Is there sexism in “Hell’s Kitchen”? “It is necessary to report these obnoxious comments”
Sara Anselmo, head of the feminist association UMAR, criticizes Ljubomir Stanisic’s discriminatory comments.
The new cooking program has made its debut
When one of the “Hell’s Kitchen” candidates gave in to tears and confessed to a drug problem, the chef and presenter Ljubomir Stanisic supported him. Minutes later she caught him laughing while a colleague’s plate was being evaluated. The cook was furious. “You’re a guy with ups and downs. Risks and Screams. I had less complicated girlfriends. “
Stanisic’s comment was one of many achievements in the first episode of the new SIC program, which aired on March 15, and which sparked several criticisms of machismo and sexism. Many of the complaints were even formalized with the Social Communications Regulator (ERC).
For Sara Anselmo from the direction of the Union of Alternative Women and Reaction – a feminist association with more than 40 years of existence – the comments and behaviors shown in the program are “worrying”, especially because of the “very strong role of social” in communication Formation of Knowledge and Social Construction ”.
“We are very concerned when we see this type of comment lingering in prime time. (…) Television and the media have a social responsibility to deconstruct these types of stereotypes and change their attitudes,” he explains to NiT.
Regarding the chef’s comment on the competitor’s “ups and downs” and how he reminded him of some of his girlfriends, Sara Anselmo points to a different stereotype that affects not only women but men as well.
“The idea that men cannot cry or show emotions and when they do, they are already entering the field of women and emotionality… These comments not only discriminate against women but also men. They reaffirm the idea that they cannot be emotional, and when they do, they act like women in order to be feminine. “This behavior has” negative effects on mental health “.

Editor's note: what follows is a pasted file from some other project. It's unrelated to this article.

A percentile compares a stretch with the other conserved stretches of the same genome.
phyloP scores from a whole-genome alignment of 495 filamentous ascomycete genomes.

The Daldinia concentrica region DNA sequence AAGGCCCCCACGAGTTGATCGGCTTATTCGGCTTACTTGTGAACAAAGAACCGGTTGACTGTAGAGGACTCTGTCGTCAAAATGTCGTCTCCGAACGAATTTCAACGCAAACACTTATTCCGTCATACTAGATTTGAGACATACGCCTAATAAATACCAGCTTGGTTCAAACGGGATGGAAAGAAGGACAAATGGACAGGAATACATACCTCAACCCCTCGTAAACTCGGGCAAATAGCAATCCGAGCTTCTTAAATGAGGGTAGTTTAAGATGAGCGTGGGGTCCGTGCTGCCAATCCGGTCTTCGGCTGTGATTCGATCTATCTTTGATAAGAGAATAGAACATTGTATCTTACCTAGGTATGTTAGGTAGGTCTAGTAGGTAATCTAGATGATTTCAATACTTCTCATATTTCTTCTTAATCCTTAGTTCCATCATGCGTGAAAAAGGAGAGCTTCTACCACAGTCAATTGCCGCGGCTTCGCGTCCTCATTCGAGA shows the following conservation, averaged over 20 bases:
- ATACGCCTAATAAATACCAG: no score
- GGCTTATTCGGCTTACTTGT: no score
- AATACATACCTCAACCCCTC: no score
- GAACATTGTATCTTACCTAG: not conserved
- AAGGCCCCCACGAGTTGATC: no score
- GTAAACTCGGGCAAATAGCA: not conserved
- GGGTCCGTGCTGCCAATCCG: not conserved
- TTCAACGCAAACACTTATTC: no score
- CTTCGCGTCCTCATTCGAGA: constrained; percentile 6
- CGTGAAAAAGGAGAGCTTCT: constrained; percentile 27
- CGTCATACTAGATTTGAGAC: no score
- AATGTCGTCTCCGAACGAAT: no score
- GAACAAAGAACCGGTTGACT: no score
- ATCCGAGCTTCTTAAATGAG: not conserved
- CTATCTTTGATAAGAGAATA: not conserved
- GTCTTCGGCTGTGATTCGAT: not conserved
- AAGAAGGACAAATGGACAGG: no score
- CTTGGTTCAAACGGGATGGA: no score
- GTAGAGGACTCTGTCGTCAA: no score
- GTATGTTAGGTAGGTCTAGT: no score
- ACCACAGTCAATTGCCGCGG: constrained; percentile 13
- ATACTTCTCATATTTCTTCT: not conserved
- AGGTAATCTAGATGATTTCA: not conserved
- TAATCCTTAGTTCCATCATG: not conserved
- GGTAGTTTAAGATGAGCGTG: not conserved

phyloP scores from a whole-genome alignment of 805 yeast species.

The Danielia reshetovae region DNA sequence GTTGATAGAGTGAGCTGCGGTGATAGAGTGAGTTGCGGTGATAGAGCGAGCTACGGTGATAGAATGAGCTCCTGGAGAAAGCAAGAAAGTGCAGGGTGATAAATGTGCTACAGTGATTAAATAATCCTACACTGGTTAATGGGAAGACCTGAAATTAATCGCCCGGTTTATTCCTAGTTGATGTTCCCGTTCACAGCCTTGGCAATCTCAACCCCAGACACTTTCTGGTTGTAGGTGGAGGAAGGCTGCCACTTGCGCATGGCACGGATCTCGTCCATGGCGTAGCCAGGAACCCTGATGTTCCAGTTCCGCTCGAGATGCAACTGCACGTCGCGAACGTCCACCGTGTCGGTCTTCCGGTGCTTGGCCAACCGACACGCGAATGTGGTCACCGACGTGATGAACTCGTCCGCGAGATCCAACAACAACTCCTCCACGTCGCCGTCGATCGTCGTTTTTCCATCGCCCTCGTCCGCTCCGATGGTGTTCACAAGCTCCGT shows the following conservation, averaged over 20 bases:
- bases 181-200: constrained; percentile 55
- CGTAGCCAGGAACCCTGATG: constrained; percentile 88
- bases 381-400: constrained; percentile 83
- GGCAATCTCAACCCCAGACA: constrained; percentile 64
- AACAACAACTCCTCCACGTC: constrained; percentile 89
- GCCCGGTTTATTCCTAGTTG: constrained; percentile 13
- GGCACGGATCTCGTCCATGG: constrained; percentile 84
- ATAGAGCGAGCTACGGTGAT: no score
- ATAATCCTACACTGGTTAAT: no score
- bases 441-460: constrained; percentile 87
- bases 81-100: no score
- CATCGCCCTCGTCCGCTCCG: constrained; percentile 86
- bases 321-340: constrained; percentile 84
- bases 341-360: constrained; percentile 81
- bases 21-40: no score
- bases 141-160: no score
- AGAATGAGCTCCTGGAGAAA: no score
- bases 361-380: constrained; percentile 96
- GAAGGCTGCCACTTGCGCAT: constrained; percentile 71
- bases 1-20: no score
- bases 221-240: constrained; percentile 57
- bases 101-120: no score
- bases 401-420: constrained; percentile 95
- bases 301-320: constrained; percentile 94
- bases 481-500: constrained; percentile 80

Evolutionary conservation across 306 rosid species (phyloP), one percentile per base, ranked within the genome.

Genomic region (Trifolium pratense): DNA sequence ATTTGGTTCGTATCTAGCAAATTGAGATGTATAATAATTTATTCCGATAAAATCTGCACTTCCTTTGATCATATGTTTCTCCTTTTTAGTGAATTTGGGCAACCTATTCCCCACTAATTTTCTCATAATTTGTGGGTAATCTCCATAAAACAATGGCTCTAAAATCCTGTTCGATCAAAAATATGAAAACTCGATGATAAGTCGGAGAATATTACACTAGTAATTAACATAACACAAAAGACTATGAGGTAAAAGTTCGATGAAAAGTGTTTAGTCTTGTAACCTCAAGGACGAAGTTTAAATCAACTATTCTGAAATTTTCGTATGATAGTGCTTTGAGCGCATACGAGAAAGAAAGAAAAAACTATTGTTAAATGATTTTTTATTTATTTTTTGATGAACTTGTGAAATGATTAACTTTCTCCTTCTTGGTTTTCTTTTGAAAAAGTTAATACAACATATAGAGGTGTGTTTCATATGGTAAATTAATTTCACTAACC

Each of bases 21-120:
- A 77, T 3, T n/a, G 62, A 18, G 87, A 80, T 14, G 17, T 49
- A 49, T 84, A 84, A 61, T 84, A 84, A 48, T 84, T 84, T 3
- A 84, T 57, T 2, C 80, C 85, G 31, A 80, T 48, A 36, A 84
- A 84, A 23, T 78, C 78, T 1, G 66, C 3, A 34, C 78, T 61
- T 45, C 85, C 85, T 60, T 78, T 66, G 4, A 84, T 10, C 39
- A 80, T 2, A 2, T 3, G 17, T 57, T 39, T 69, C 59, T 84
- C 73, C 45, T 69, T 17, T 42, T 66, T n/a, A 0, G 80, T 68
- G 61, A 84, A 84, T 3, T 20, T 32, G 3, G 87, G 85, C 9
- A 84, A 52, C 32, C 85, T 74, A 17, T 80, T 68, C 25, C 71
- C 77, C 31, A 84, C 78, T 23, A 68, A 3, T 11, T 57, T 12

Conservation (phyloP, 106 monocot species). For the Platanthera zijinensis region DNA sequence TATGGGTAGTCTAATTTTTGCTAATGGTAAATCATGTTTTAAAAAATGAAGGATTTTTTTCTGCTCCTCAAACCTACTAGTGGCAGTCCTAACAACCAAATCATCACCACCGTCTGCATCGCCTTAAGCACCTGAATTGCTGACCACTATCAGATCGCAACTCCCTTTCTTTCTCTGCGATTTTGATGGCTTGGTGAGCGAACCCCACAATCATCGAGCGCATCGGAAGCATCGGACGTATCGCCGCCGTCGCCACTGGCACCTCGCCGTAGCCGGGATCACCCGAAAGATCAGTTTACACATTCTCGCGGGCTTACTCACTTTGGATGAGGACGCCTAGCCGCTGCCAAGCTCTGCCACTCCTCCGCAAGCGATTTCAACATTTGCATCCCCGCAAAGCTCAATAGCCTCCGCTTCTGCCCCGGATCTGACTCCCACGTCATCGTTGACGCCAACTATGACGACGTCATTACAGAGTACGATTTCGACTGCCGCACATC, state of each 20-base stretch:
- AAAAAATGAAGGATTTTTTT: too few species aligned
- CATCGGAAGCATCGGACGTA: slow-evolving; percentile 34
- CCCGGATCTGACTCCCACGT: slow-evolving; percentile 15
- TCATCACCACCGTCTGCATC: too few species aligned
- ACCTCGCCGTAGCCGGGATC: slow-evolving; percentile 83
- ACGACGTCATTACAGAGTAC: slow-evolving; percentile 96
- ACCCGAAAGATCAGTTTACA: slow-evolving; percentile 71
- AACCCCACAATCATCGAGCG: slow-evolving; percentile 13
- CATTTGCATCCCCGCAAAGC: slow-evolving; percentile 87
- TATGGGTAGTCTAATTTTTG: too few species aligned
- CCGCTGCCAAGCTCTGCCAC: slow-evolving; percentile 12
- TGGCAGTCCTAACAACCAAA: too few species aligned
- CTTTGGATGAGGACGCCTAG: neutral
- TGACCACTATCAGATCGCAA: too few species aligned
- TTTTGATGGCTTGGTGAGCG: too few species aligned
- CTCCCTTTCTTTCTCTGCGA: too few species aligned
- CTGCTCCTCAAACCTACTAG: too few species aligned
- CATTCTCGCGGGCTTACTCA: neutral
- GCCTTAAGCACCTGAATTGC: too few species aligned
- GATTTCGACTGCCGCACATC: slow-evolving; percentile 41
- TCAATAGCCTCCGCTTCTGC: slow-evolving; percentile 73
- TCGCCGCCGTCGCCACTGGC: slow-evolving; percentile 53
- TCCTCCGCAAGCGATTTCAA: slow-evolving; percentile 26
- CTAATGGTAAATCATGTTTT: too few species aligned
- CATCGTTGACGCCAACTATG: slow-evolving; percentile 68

He is the most controversial chef in the country
In the first episode, the participants were divided by gender: on the one hand, the men’s team; on the other hand, that of women. A kind of “fight between the strongest and weakest sex”, a competition “that is completely out of date”.
At some point, faced with the failure of the women’s team, Stanisic explodes: “They are ladies, you should set an example of these dicks that are here that are supposed to be dirty and ten times cleaner than you.”
“It is an idea that pushes women into the home that they have to set an example just because they are women and cleaning is an exclusively female job. Basically, they infantilize men themselves with the idea that they cannot be cleaned. There are stereotypes that differentiate between the two sexes, ”explains the UMAR head.
These little details in prime-time programs can, in your opinion, lead to deeper problems that are ingrained in society – and in the worst case scenario, help keep them going. Above all to consolidate the idea that “housework is, of course, the work of women” and that it is up to men to “just help”.
In this context, he cites a recent study by the Francisco Manuel dos Santos Foundation, according to which women in Portugal do more than three times the housework than their partners.
With that in mind, when we see these types of comments and statements that are absolutely gross at prime time, we think that they should be reported and we urge the ERC to take a stand and oppose naturalization for this type of behavior. “
Ljubomir Stanisic, known for his indescribable temperament in the television programs he has appeared on, is also part of the problem. “Basically, these types of programs naturalize bullying, where you can scream and insult as long as you are the chef in the highest hierarchical position to do so. If it’s a woman, she’ll already be the most emotionally uncontrolled one. And if you are a man, you have a woman’s attitude. “
Still, Sara Anselmo emphasizes that this is not a problem unique to Hell’s Kitchen, nor does she intend to “individualize the chef as a scapegoat”. “He only does what he has learned on a cultural and social level: this idea of women in the private sphere, of the suppression of men’s emotionality. This is reflected throughout television and is a reproduction of the structural problem. This is more of a symptom than the problem itself. “
What is there to do? The director of UMAR referred to the creation of a guide to good practice, not only for these programs but also for the media, which has “a very important role of social responsibility”.
“It is necessary to understand the power the media has to reflect these ideologies. We have to question these narratives and instead of reproducing and legitimizing them, we have to deconstruct them and present them in other ways without being based on stereotypes. “